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Signs a Loved One is Suffering from Drug Addiction

It is estimated that almost 21 million Americans have at least one addiction, yet only 10% of them receive treatment. In other words, addiction is a widespread issue that rarely receives the attention it deserves. If a loved one is suffering from a drug addiction, it is important for you to be able to recognize the signs so that you can help them seek treatment quickly before the problem really begins to spiral out of control. Here are the main signs to watch out for.

Physical changes

Physical changes will almost always be present when drugs are an issue. For instance, your loved one may lose or gain weight suddenly, their pupils may always seem to be dilated, and their hands may shake more than usual. They might also start complaining about other health-related symptoms, such as bad headaches, nausea, and having trouble sleeping. Obviously, all of these signs can be indications of a host of many other problems, such as sickness, stress, or an eating disorder. However, if coupled with any of the other signs as mentioned below, there is a good chance that drugs are involved.

Emotional changes

Along with physical changes, drug users will start to exhibit a wide range of emotional changes. For example, they may become angry a lot faster than they usually do, or show little to no interest in activities that they used to enjoy. They may show symptoms of depression or anxiety, experience frequent mood swings, get into fights and arguments more often, as well as engage in risky behaviors.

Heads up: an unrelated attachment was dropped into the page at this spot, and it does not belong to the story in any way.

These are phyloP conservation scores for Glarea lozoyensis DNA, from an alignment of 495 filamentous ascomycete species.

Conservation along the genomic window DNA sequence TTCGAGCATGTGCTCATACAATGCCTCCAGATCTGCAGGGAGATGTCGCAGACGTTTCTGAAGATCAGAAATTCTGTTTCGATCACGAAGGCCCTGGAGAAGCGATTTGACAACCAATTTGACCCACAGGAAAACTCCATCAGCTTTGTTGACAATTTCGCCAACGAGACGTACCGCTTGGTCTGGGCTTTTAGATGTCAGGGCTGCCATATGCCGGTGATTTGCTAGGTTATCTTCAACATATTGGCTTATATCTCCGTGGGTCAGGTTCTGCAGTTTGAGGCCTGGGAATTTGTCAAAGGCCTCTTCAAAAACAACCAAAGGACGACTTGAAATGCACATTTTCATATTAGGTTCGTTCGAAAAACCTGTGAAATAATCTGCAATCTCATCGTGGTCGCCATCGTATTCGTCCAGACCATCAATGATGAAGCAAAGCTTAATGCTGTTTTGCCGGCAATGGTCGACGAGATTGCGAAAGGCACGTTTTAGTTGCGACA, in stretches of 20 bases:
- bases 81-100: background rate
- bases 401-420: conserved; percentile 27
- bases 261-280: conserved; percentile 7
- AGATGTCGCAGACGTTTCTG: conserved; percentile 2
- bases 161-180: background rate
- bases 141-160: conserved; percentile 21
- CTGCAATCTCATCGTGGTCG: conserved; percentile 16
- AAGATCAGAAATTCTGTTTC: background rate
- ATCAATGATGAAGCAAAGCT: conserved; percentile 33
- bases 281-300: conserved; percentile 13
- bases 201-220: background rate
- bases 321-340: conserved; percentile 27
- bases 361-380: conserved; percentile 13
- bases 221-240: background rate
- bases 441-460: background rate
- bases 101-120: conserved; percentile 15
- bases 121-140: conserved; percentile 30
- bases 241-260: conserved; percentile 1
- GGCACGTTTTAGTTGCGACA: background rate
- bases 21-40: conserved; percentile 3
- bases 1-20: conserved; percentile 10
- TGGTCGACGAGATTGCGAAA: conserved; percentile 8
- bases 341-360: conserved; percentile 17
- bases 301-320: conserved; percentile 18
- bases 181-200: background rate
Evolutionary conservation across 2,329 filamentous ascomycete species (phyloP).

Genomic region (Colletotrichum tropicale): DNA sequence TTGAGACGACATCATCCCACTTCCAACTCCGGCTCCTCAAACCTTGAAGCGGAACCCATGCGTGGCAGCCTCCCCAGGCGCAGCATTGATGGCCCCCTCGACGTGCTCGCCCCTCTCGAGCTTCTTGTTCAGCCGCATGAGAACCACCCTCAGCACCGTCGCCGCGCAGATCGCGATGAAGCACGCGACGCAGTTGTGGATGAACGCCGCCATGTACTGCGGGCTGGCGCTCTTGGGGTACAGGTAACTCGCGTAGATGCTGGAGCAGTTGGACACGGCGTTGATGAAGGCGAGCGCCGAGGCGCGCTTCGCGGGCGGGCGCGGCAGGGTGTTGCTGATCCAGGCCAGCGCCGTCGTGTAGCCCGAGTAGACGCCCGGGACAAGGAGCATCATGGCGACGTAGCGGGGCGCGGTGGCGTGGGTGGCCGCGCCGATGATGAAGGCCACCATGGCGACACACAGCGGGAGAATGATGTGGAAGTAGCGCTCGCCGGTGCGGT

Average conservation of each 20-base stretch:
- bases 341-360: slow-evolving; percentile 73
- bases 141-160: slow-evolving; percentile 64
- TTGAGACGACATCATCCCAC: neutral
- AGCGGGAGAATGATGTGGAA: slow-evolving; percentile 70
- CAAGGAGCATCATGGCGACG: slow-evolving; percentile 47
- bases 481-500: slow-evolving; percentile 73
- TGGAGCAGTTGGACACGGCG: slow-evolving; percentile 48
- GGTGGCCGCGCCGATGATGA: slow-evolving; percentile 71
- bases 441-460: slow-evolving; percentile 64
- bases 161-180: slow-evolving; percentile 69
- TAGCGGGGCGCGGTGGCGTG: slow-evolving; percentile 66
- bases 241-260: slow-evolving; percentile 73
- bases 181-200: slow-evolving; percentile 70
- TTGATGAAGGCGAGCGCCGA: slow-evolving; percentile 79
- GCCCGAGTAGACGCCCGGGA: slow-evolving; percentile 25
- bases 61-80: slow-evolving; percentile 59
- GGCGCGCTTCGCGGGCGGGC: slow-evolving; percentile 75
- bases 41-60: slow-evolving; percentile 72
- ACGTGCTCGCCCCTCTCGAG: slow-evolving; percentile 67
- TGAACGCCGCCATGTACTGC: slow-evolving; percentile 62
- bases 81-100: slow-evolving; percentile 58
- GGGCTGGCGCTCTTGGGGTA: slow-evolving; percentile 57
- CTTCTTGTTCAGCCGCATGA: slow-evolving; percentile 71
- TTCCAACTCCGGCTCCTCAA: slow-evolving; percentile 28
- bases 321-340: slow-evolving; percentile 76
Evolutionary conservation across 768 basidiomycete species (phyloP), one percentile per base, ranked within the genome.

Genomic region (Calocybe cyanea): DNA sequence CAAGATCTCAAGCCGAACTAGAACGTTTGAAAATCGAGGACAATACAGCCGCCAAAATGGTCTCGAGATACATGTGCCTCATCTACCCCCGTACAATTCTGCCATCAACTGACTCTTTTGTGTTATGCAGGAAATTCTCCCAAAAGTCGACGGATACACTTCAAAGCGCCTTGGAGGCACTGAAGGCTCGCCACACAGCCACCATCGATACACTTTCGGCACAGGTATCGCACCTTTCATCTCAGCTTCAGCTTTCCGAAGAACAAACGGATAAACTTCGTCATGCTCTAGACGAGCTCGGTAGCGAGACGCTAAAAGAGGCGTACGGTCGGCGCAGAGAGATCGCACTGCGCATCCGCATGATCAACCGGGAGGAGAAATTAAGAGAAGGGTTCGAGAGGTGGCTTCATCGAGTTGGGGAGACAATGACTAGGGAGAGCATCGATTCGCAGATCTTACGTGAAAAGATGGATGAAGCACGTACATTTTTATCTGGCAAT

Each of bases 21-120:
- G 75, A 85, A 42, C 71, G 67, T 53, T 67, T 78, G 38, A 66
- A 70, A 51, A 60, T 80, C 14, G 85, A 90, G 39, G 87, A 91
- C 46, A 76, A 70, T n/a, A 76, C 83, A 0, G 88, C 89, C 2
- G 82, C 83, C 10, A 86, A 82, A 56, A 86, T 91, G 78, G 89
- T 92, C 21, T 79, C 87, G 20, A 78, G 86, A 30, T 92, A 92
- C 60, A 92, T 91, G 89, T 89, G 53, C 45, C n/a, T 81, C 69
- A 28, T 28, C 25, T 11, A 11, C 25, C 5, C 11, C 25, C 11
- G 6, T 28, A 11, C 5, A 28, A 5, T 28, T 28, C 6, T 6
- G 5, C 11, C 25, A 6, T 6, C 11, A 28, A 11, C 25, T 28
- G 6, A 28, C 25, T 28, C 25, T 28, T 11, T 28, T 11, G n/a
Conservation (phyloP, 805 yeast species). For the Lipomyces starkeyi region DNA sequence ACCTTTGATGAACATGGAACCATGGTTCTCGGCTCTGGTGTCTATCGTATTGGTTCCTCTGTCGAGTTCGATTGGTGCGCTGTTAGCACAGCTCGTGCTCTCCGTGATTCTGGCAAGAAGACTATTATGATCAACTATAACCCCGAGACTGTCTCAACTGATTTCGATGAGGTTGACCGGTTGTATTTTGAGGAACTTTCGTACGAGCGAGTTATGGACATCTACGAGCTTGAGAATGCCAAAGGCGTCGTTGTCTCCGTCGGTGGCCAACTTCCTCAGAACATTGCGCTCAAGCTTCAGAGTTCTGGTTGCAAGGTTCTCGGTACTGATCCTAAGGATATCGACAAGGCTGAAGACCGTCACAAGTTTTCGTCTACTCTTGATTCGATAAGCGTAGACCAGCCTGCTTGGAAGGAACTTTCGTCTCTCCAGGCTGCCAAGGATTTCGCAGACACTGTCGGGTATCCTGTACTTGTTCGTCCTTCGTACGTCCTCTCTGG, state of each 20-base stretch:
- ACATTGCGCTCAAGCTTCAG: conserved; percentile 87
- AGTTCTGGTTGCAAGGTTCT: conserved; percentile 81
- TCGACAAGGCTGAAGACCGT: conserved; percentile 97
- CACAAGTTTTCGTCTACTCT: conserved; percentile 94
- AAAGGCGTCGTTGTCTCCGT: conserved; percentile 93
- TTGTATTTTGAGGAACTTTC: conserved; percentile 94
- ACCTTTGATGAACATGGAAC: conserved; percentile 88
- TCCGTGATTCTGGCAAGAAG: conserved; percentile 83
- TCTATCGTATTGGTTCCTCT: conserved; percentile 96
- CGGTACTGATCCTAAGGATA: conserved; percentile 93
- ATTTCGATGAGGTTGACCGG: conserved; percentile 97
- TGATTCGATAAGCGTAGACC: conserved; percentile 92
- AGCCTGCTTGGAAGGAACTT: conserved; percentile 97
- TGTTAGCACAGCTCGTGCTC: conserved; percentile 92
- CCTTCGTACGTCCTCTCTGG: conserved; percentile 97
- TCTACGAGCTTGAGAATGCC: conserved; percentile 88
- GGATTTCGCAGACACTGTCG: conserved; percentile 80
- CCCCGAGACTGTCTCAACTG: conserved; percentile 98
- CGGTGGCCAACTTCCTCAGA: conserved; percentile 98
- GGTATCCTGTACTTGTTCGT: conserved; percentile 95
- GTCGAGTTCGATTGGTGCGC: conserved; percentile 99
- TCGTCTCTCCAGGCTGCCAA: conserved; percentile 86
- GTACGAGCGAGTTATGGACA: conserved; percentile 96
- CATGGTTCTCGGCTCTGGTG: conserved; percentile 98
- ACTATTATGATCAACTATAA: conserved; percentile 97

Drug paraphernalia

Most drugs require the help of certain ‘equipment' to get into a person's blood stream. For instance, cocaine users will often use a bank card and a rolled-up dollar bill, while those who are using heroin or prescription painkillers may utilize needles in order to inject themselves. Pipes and bongs are also extremely common types of drug paraphernalia.

What to do if you suspect a drug problem

So, you have noticed some of the changes listed above and are worried that your loved one is struggling with drugs. How do you handle the situation? While your initial reaction is likely to be anger and disappointment, this is not how you should confront them. They will likely be more open to seeking treatment if you show both concern and support instead. The secret is to get them into a great rehab that will aid them in getting off of the drugs and getting their lives back on track. Obviously, these treatment facilities cost money, with a minimum cost usually being somewhere around $5,000. As such, you may be wondering about Unitedhealthcare drug rehab coverage. The great news is that drug rehab is generally covered up to a point, but the amount of coverage available will depend on various factors. Be sure to do research on Unitedhealthcare’s suggested drug rehab centers for the highest possible chance of obtaining complete cover.

You can be there to help your loved one now that you know the signs to keep an eye out for. Here’s hoping that the road to recovery is as straight forward as it can possibly be.


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